8. Work Cited

Adams, J.E., & Kirst, M.W. (1999). "New Demands and Concepts for Educational Accountability: Striving for Results in an Era of Excellence." in Handbook of Research on Educational.

Abada, T., & Tenkorang, E.Y. (2009) Pursuit of university education among the children of immigrants in Canada: the roles of parental human capital and social capital. Journal of Youth Studies, 12(2), 185-207.

Bejar, I., & Blew, E. (1981). Grade Inflation and the Validity of the Scholactic Aptitude Test. Educational Testing Service: College Board Report, 81(3), 1-16.

Botel, M. (1986). A Comparative Study of the Validity of the Botel Reading Inventory and Selected Standardized Tests. Botel Reading Inventory, Penn Valley School, MO.

Chenoweth, K. (2009). It can be done, it's being done, and here's how. Phi Delta Kappan, 91(1), 38-43

Crighton, J. (2002). Standardized tests and educational policy. In Encyclopedia of Education. Ed. James W. Guthrie. (Vol. 2, 2nd Ed., pp. 2530). New York: Macmillan Reference USA.


Dubner, S. & Levitt, S. (2005). Freakonomics: A Rogue Economist Explores the Hidden Side of Everything. William Morrow and Company.

Gladwell, M. “Examined Life” [The New Yorker, 17 December 2001].

Gladwell, M. (2008). Outliers: The Story of Success. New York: Little, Brown and Company.


Grant, S.G., Gladwell, J.M., Lauricella, A.M., Derme-Insinna, A., Pullano, L. and Tzetzo, K. (2002). When increasing stakes need not mean increasing standards: the case of the New York state global history and geography exam. Theory and Research in Social Education, 30(4), 488-515.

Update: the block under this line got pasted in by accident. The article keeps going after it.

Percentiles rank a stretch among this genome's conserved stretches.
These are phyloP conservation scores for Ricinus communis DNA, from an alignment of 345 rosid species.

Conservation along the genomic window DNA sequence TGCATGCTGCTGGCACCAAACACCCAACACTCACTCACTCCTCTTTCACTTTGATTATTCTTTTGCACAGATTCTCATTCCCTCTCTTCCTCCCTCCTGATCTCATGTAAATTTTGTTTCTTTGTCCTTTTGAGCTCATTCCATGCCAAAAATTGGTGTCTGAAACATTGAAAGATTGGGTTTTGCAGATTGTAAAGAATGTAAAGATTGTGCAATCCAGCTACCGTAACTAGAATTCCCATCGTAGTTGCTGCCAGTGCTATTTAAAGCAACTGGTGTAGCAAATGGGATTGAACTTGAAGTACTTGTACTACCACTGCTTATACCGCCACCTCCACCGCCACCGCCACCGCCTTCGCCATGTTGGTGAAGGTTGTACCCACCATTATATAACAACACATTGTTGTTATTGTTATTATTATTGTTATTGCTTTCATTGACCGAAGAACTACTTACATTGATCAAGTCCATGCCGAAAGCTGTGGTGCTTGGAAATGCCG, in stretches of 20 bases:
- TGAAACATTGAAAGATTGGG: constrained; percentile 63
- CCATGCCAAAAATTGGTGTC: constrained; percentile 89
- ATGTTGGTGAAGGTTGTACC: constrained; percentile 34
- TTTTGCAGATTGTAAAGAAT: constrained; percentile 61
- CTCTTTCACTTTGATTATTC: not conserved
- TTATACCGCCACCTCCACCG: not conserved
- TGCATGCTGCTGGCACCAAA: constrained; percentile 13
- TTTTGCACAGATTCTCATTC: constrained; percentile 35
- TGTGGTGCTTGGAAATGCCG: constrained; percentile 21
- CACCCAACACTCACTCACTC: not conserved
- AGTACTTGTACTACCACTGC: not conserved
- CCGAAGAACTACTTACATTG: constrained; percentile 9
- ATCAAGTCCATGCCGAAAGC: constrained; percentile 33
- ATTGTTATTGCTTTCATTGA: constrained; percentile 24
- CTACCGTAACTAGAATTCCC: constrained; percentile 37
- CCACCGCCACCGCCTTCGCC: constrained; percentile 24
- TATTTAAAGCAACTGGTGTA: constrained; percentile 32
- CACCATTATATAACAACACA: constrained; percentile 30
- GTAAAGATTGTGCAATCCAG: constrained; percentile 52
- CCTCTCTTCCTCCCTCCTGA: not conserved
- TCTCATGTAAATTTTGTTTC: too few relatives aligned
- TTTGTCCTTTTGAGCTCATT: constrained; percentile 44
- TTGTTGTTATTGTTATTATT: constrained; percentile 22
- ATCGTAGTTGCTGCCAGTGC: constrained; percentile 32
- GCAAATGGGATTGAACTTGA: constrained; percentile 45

Grigorenko, E.L., Jarvin, L., Diffley, R., Goodyear, J., Shanahan, E.J., and Sternberg, R.J. (2009). Are SSATs and GPA Enough? A Theory-Based Approach to Predicting Academic Success in Secondary School. Journal of Educational Psychology, 101(4), 964-981.

Hirsch, E.D. The Question of Fairness [from The Scho ols We Need and Why We Don't Have Them, New York: Anchor/Doubleday, 1999, pp. 206-214].

Ho, H., Raley, J.D., & Whipple, A.D. (2002). Ethnicity. In Encyclopedia of Education. Ed. James W. Guthrie. (Vol. 2, 2nd Ed., pp. 1122-1123). New York: Macmillan Reference USA.

Kohl, Herbert (2006). ERIC A Love Supreme-Riffing on the Standards

Kohn, A.
Beware of the Standards, Not Just the Tests. [Education Week, 26 September 2001].

Krathwohl, D. R. (2002). ERIC A Revision of Bloom’s Taxonomy: An Overview. p. 212-18

Levin, B. (2009). Aboriginal Education Still Needs Work. Phi Delta Kappan, 90(9), 689-690
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Minnesota State Colleges and Universities (2009). Grade Inflation Article. Retrieved from http://www.mnsu.edu/cetl/teachingresources/articles/gradeinflation.html

Nitko, Anthony J. Educational Assessment of Students. [Third Edition, 2001].

Ohanian S. Goals 2000: What's In a Name? [Phi Delta Kappan 81 (5), January 2000, pp. 345-355].

Riffert, F. (2005). Interchange: A Quarterly Review of Education, 36, 231-252.

Rudner, L. M & Schafer, W. D. (2001). ERIC Clearinghouse on Assessment and Evaluation.

Volante, L. (2004). Teaching To the Test: What Every Educator and Policy-maker Should Know. Canadian Journal of Educational Administration and Policy, 35.

Images:
Malcolm Gladwell <http://www.mdcbowen.org/cobb/archives/gladwell.jpg>
Susan Ohanian <http://www.vtcommons.org/files/images/Susan.thumbnail.jpg>

Alfie Kohn <http://www.gurteen.com/gurteen/gurteen.nsf/id/L000786/$File/alfie-kohn.jpg>
E.D. Hirsh <http://edrev.asu.edu/reviews/rev558-hirsch.jpg?